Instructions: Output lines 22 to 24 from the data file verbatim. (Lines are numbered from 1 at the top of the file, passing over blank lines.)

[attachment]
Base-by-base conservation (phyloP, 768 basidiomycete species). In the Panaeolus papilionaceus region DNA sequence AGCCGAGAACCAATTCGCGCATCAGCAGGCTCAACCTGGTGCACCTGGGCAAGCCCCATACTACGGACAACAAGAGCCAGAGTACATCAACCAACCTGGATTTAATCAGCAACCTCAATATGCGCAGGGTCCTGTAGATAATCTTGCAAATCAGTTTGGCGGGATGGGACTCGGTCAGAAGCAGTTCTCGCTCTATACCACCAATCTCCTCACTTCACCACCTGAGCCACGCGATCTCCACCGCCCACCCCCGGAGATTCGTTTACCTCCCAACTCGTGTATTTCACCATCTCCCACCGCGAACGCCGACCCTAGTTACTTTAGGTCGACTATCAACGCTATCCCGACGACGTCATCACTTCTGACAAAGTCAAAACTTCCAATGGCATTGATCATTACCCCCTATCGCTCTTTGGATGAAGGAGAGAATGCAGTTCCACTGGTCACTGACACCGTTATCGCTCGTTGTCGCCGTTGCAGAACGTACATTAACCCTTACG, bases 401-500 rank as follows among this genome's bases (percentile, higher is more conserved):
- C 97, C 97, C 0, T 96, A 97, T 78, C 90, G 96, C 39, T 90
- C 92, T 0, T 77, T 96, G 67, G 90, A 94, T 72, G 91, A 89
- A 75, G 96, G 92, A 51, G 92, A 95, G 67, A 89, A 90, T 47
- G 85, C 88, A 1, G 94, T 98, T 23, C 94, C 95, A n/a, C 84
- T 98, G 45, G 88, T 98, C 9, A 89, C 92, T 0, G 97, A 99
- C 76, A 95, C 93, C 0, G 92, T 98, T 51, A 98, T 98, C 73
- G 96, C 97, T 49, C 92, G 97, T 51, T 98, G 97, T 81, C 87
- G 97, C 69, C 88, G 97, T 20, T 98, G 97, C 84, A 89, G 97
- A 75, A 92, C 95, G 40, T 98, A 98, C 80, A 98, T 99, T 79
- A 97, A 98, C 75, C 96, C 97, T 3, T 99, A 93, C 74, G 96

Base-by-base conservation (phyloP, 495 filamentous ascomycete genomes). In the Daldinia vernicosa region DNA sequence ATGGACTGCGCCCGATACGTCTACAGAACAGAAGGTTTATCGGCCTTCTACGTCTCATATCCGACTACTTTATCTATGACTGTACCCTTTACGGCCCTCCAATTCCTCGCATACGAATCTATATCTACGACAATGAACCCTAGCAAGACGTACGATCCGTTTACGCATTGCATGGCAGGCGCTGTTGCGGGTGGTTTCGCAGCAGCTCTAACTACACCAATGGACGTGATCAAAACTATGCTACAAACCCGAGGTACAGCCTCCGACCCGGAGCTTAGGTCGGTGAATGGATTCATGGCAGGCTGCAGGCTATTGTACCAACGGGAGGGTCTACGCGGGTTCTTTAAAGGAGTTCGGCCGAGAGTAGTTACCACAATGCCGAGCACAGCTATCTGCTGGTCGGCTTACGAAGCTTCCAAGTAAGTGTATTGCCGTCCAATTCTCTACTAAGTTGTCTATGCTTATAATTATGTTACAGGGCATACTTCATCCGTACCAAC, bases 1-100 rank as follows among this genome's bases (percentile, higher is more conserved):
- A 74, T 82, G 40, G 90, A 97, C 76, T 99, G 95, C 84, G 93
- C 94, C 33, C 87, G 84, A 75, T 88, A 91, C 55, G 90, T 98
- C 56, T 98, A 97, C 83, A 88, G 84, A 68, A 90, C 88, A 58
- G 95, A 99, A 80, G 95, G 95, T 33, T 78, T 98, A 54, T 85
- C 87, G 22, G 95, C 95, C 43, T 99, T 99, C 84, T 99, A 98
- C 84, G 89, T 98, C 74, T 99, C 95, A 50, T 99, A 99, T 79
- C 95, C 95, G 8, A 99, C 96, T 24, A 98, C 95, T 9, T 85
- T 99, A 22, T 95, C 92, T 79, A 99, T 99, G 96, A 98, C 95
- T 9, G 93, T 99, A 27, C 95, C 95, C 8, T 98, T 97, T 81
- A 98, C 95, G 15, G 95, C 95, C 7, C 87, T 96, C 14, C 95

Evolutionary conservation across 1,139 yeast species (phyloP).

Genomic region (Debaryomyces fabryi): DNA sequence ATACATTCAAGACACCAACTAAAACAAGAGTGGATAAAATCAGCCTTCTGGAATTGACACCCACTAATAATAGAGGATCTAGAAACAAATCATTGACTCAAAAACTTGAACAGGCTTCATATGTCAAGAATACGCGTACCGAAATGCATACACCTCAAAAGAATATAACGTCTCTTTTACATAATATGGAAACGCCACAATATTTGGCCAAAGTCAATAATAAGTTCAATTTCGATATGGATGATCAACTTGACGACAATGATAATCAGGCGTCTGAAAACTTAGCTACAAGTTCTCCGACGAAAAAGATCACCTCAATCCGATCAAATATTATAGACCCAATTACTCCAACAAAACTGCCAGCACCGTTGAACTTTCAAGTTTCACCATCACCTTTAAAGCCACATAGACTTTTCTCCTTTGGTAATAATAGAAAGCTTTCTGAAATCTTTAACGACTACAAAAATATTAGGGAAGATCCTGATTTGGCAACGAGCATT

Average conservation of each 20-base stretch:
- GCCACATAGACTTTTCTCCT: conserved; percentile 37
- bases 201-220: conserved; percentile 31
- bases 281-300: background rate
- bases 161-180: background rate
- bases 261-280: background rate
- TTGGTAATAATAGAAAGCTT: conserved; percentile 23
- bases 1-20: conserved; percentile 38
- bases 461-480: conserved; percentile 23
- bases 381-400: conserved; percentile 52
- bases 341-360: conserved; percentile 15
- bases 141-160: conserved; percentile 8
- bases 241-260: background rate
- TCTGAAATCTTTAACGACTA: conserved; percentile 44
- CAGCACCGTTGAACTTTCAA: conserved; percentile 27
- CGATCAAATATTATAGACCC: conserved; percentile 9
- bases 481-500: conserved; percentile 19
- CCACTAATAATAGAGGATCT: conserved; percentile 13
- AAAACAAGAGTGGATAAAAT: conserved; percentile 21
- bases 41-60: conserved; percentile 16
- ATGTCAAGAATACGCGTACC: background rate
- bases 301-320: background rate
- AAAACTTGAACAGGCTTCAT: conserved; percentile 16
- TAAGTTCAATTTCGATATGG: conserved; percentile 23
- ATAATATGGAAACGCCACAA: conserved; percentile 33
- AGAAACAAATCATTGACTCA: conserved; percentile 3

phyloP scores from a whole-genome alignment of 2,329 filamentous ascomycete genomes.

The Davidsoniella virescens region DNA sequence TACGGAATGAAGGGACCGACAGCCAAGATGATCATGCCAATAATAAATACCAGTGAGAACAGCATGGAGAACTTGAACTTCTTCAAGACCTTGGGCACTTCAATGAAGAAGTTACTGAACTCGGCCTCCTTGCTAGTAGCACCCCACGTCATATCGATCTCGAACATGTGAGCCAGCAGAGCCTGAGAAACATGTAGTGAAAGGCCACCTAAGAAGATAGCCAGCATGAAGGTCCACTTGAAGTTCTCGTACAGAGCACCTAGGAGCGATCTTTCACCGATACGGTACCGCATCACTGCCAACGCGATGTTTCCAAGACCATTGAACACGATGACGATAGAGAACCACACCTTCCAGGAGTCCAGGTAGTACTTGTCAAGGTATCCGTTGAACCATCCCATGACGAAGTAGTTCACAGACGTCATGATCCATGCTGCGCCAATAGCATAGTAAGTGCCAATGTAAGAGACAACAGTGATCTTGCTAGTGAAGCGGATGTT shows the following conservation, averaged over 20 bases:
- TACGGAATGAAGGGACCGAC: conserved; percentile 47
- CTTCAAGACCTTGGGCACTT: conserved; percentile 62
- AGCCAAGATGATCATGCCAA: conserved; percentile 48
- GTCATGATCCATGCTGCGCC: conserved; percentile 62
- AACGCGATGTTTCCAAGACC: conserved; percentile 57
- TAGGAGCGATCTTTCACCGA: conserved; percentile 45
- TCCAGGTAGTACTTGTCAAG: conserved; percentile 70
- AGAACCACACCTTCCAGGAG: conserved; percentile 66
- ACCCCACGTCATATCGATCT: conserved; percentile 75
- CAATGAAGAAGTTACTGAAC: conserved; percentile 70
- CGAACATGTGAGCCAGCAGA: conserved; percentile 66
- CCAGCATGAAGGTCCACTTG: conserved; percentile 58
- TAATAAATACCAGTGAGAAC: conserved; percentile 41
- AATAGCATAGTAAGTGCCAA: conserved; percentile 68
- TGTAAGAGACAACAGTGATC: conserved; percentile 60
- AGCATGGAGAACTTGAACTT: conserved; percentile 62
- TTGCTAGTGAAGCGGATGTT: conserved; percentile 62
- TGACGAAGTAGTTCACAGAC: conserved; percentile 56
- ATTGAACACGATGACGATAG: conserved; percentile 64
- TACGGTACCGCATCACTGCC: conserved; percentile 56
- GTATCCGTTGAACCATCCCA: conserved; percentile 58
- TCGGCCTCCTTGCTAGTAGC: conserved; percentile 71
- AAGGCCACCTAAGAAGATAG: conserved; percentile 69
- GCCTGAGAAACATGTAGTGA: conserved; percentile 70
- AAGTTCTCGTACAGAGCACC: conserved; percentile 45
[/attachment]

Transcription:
- A 98, C 95, G 15, G 95, C 95, C 7, C 87, T 96, C 14, C 95

Evolutionary conservation across 1,139 yeast species (phyloP).

Genomic region (Debaryomyces fabryi): DNA sequence ATACATTCAAGACACCAACTAAAACAAGAGTGGATAAAATCAGCCTTCTGGAATTGACACCCACTAATAATAGAGGATCTAGAAACAAATCATTGACTCAAAAACTTGAACAGGCTTCATATGTCAAGAATACGCGTACCGAAATGCATACACCTCAAAAGAATATAACGTCTCTTTTACATAATATGGAAACGCCACAATATTTGGCCAAAGTCAATAATAAGTTCAATTTCGATATGGATGATCAACTTGACGACAATGATAATCAGGCGTCTGAAAACTTAGCTACAAGTTCTCCGACGAAAAAGATCACCTCAATCCGATCAAATATTATAGACCCAATTACTCCAACAAAACTGCCAGCACCGTTGAACTTTCAAGTTTCACCATCACCTTTAAAGCCACATAGACTTTTCTCCTTTGGTAATAATAGAAAGCTTTCTGAAATCTTTAACGACTACAAAAATATTAGGGAAGATCCTGATTTGGCAACGAGCATT